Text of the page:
How many $4$ digit numbers can be made with exactly $3$ digits the same?

Can anyone help to verify if my reasoning is correct? The way I look at it is that if we use:

(all possible combinations) - (at most two digits are the same) - (exactly $4$ digits are the same)

then we get exactly $3$ digits are the same namely:

$$9 \cdot 10 \cdot 10 \cdot 10 - 9 \cdot 10 \cdot 10 \cdot 9 - 9$$

Is that right?

• Pick which digit is repeated. If zero, it could not have been the first digit so pick what the first digit is. If not zero, pick what the other digit is. If that other digit was zero, pick which of the three spaces which aren't at the front it occupies. If that other digit wasn't zero, pick which of the four spaces it occupies. – JMoravitz Oct 3 '17 at 3:01

First do the case in which none of the digits is $0$.

There are $9$ ways to choose the digit that repeats $3$ times and $8$ ways to pick the other, after this there are $4$ ways to order the digits. So $9\times8\times 4$.

Now we look at the cases in which the digit $0$ repeats $3$ times. Clearly the $9$ numbers are $1000,2000,3000,\dots,9000$.

Lastly we look at the cases in which $0$ appears once. There are $9$ ways to pick the other digit and $3$ ways to order.

So the final answer is $9\times8\times4+9+9\times 3$.

• Hey should it be 9 x8 x 4 in that case ? – Snailwalker Oct 3 '17 at 3:06

You have $10\choose2$ choices for the two digits to use and $2\choose1$ choices for which one is repeated three times. Then $4$ possible arrangement for each pair thus chosen (e.g. $1222,2122,2212,2221$).

But then we have to account for the fact that $0$ is not a legal FIRST digit, so you can't have $0200$, but you CAN have $2000$ or $2022$. Fortunately this is easy: by symmetry, one tenth of the values we've counted thus far begin with a zero, so we multiply by $9/10$ for the final answer.

$${10\choose2}{2\choose1}(4) \frac 9 {10}$$ $$=324$$

To make it simpler:

Choose the digit to be repeated three times; 10 choices. Choose the other digit; 9 choices. Choose the position for the other digit; 4 choices.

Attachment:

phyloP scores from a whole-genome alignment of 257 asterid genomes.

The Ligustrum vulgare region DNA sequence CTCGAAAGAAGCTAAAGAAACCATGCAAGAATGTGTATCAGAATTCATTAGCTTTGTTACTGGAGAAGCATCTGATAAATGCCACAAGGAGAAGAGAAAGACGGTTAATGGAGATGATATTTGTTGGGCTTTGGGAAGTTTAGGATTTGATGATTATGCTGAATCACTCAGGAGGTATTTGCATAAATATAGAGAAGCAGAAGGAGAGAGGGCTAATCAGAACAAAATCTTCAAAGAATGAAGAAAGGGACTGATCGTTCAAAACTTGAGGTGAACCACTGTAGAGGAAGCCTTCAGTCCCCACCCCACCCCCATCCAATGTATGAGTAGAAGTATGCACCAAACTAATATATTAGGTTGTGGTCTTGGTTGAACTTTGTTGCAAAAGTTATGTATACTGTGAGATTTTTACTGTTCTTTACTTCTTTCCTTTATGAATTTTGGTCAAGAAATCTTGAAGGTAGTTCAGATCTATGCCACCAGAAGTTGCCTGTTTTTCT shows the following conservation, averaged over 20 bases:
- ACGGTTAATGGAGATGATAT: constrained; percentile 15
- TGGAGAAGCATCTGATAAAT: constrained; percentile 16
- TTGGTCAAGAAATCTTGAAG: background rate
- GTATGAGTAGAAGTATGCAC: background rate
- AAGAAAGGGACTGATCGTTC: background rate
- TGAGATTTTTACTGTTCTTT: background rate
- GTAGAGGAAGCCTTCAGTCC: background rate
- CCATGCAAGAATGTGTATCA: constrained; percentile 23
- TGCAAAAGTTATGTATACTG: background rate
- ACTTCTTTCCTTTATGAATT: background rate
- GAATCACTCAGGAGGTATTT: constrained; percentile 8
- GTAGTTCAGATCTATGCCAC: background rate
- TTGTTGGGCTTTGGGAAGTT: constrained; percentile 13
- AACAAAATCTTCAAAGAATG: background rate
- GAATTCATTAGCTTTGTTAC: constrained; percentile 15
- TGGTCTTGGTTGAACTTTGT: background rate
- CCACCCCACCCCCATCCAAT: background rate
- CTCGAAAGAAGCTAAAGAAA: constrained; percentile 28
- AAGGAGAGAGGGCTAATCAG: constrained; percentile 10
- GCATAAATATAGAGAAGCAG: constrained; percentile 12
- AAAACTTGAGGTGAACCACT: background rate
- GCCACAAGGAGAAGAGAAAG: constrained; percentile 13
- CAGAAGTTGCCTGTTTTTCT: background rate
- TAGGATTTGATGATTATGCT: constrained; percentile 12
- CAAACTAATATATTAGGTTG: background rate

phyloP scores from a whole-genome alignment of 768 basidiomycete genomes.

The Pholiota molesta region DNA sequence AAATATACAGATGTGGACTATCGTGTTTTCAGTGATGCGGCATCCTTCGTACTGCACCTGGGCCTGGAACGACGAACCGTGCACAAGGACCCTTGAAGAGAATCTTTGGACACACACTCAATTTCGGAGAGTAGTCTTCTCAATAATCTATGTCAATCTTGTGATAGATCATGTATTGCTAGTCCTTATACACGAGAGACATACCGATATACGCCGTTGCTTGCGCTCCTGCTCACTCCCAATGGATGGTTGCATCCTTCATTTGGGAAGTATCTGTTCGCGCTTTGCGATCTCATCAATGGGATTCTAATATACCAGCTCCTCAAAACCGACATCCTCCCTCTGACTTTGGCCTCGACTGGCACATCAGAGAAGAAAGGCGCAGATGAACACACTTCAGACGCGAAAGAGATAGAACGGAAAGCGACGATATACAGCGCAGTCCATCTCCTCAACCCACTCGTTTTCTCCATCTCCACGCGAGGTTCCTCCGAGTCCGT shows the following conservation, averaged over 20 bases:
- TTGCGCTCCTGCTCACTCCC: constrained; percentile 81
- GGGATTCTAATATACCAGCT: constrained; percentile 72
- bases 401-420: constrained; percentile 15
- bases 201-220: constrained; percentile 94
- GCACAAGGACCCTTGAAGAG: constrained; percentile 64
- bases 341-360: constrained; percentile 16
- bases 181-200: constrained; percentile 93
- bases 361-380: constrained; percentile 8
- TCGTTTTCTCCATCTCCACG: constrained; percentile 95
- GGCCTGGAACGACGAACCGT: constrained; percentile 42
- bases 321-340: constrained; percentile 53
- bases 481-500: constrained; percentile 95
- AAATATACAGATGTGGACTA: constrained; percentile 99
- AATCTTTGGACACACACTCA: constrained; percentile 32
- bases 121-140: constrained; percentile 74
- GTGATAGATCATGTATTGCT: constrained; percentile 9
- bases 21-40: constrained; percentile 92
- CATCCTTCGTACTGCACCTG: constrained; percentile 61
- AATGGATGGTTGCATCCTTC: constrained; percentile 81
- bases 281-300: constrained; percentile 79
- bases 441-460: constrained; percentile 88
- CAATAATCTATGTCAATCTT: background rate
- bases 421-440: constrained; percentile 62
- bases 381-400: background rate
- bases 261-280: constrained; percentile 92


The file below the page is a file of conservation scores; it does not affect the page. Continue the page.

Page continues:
Now discount the options with a zero coming first by multiplying by 9/10.

$$10\times9\times4\times\frac 9 {10} = 9\times9\times4=324$$

• Instead of using $\binom{10}{2}\binom{2}{1}$ I suggest $10\times 9$ from the start. Nice use of symmetry by the way. – Jorge Fernández Hidalgo Oct 3 '17 at 3:08
• @JorgeFernández, thanks; I've incorporated that in my addendum. :) Symmetry is fun! – Wildcard Oct 3 '17 at 3:11
• Thank you for your effort on this. I like both answers , but Jorge's one is easier for me to understand. Wish I could check both answers. – Snailwalker Oct 3 '17 at 3:23

You're mistaken in thinking that $9*10*10*9$ counts $4$ digit numbers with at most two digits the same. Whatever you pick for the first digit, you can pick for the second and third digit. Counting such numbers would probably require an expression with multiple terms.

Instead, I'd recommend counting it this way: you have two cases, either the last three digits are the same, or one of the last three digits is different from the other three digits. That should give you an easier way of counting this.

EDIT: Seeing all of the different solutions, I might as well give a complete solution. If the last three digits are the same, the first digit $a$ can be anything but $0$, and the last three digits can be anything but $a$, so you get $9*9$. If one of the last three digits is the odd one out, then there are $3$ choices for which one it is. Then the three same digits $a$ can be anything except $0$ (since they include the first digit), and the last digit can be anything except $a$, so you get $3*9*9$. Then your answer is $9*9+3*9*9=4*9*9$.

• Thank you for explaining. This one is very close to my original approach. – Snailwalker Oct 3 '17 at 3:43